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Burning a hole in your budget
Local Government Chronicle – 23 February 2006

Fuel costs are going up and emissions must be cut in order to control global warming. Mark Smulian looks for answers to one of the toughest challenges today

The rising cost of energy could be the next thing to blow a hole in council budgets.

Factors as diverse as North Sea reserves running low, increased demand from India and China, closure of coal-fired power plants, oil exporters' policies, instability in the Middle East and market speculation will all hit the price councils pay for fuel.

So how bad are things likely to get? Andrew Bainbridge, director general of the Major Energy Users Council, warns: "It is going to be a bleak year. It is clear local authorities are going to have to find extra money from somewhere."

Mr Bainbridge says there should be sufficient gas and electricity even for a severe winter, but warns councils to "be prepared for a price helter-skelter".

When competition for power supplies started in the early 1990s, prices fell as rivals firms vied for customers.

Since then industry consolidation has left only half a dozen major suppliers each for electricity and gas.

"The old ways of buying are gone," says Mr Bainbridge. "Our advice to members is to form very close relationships with the few suppliers that remain and then adopt risk management programmes to share risks between customers and suppliers.

"Suppliers say they only make a profit after 18 months of a contract, and they need to get to know clients' businesses and so are reluctant to take on customers who may ditch them as soon as someone else offers a better price."

David Taylor buys energy for 68 public sector clients in southern England through the Laser consortium, based at Kent CC.

He says: "The market is probably as high as it has ever been and there is substantial volatility in prices.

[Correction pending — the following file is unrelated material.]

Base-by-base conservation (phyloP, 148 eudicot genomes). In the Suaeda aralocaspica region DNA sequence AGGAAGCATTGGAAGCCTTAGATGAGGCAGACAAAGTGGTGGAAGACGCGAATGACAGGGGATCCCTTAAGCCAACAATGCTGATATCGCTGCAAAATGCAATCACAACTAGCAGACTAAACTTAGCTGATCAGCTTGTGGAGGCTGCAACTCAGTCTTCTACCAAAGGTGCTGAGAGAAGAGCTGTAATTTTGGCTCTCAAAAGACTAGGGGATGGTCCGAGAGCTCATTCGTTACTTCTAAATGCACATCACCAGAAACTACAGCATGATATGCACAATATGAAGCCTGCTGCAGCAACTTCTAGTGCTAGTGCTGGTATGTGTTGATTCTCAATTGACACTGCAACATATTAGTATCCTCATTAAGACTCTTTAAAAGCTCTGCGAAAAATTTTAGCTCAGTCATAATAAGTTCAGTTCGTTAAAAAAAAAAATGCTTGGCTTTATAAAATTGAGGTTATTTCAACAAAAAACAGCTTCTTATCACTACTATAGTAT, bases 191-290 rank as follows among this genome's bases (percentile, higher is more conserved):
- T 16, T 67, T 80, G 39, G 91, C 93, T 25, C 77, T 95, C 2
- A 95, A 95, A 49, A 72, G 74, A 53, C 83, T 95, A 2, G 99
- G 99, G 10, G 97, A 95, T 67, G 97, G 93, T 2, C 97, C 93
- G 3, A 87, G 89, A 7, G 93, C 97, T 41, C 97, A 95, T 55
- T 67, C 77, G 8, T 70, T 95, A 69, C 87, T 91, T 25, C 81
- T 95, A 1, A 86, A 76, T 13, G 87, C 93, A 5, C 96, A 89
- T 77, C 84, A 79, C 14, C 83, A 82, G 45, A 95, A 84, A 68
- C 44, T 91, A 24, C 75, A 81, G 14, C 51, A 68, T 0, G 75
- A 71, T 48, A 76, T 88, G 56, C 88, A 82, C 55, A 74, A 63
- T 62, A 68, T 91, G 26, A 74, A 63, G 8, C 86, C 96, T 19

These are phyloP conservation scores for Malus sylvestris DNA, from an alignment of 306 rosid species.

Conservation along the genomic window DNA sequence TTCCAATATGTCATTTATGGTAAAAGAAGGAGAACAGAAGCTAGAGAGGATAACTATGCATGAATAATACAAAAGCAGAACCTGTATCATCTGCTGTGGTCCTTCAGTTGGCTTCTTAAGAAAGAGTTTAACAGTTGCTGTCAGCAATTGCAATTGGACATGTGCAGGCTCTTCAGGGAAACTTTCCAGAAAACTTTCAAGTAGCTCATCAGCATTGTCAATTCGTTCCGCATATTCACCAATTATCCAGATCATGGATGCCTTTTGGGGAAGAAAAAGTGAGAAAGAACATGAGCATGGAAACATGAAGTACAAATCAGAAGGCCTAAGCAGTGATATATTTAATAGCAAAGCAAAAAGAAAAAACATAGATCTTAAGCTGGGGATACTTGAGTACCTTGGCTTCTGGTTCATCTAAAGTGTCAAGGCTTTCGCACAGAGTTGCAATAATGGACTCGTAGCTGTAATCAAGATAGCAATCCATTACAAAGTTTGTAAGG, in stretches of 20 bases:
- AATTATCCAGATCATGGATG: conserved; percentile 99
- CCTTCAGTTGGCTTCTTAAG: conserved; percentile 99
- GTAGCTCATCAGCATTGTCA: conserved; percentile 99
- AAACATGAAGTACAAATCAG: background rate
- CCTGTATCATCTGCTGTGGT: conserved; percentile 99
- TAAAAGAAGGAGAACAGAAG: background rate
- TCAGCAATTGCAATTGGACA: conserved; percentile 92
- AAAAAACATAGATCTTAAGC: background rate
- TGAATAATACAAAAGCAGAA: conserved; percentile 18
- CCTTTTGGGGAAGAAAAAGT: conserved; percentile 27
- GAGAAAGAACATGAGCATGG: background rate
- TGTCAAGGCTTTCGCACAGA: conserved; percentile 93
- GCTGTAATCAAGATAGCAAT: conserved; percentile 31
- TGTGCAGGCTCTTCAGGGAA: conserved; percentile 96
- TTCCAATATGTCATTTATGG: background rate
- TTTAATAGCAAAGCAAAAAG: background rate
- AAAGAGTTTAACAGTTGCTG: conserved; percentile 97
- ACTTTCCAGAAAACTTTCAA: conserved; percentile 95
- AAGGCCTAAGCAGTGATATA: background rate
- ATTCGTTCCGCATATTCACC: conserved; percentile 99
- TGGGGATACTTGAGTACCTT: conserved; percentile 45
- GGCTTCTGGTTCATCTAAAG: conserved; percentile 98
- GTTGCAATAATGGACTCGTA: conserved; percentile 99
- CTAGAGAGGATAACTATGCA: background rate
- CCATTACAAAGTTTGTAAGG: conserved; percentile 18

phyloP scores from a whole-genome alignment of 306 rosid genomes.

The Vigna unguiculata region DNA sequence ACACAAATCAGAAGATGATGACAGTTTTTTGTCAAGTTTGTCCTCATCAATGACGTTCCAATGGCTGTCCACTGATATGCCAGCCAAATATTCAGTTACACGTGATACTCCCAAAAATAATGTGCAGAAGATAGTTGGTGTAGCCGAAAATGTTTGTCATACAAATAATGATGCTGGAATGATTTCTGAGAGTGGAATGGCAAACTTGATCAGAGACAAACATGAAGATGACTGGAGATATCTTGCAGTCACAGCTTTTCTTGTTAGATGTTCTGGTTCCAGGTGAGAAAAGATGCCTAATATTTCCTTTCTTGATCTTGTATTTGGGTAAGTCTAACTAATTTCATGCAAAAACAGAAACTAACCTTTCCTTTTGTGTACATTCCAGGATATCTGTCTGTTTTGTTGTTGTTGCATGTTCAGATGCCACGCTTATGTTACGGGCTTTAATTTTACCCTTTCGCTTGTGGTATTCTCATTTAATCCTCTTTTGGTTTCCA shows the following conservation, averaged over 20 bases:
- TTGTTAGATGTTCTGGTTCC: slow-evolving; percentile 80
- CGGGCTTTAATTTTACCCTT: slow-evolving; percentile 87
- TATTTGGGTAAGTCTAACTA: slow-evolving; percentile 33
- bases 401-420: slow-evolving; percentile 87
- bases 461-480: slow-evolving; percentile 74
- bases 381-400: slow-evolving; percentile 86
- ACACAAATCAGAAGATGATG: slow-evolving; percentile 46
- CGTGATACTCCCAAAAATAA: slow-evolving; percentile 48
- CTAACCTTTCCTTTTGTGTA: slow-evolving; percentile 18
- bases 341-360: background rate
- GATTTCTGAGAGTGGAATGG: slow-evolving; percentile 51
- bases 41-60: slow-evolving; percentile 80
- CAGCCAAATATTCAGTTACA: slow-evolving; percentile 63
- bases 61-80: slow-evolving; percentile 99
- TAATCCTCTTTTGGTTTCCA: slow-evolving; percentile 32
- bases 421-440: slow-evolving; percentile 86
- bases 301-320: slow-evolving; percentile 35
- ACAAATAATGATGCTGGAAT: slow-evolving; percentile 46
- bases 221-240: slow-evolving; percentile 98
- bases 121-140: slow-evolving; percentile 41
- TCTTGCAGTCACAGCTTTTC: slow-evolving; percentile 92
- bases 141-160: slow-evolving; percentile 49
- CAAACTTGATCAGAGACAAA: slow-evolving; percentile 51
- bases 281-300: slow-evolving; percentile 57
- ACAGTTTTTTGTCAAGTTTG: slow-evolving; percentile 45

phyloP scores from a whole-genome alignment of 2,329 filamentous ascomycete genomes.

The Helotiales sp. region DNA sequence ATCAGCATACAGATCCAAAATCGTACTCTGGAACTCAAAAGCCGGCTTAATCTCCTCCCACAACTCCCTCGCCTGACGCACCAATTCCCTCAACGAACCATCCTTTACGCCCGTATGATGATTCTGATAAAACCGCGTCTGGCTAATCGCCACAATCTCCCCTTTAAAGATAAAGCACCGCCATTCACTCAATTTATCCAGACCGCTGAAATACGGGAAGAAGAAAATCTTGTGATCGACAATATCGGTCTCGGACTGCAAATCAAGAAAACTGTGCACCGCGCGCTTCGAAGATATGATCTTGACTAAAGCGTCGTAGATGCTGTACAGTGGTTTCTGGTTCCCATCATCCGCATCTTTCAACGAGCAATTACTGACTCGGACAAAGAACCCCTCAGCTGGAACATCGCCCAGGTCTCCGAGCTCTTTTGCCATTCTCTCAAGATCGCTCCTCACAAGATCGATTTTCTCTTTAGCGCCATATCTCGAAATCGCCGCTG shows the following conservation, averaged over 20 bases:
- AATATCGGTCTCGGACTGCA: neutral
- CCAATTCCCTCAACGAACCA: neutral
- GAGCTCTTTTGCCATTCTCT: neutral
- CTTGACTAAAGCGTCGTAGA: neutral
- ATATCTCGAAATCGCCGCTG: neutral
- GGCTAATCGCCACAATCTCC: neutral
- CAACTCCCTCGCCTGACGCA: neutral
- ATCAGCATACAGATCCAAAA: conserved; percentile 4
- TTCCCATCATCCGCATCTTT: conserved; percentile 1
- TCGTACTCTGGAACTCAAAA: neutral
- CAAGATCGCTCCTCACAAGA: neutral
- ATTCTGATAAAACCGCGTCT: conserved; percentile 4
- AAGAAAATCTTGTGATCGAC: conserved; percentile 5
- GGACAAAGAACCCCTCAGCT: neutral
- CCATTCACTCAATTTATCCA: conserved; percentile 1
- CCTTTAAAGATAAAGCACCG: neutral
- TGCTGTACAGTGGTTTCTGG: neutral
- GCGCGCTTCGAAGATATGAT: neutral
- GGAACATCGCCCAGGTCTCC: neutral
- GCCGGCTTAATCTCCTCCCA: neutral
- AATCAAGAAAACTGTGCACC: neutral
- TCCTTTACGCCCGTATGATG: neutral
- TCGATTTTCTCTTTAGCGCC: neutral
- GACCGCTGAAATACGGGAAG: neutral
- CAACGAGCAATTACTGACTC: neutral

"Even if you buy outside tight periods you will find prices have risen. You must bide your time unless you have to do a deal."

Most local government deals are for two year fixed periods, which has proved beneficial in the face of rising prices but can land councils with a large increase when their contract ends.

Mr Taylor advises: "You need to plan ahead. We are in the market months ahead so can do a deal in February for October."

The North East Purchasing Consortium, which buys for 21 councils, is trying to take advantage of price fluctuations.

Corporate procurement officer Michelle Gibbons says: "The market has changed drastically and market intelligence suggests prices will continue to rise.

"We are looking at flexible contracts, perhaps buying in 10 tranches to get the best price on different days.

"Prices have risen 40%, and next year we fear another 50% increase."

Councils have been hit hardest on their street lighting budgets.

Because streetlights do not have individual meters, rates must be negotiated according to estimates of the power consumption of each type of lamp.

There are few savings available through reduced use, since councils must keep roads and public spaces lit for reasons of road safety and crime prevention.

They could also face legal action if accidents happened as a result of poor illumination.

Even if councils were willing to take this risk, it is technically difficult to turn off individual lamps.

Nor does energy efficiency offer much hope. Dave Coatham, technical services manager of the Institute of Lighting Engineers, says few efficiency savings are possible when old lamps are replaced because new lamps must meet a new and higher British Standard.

"Those new lamps tend to be more energy hungry," he says.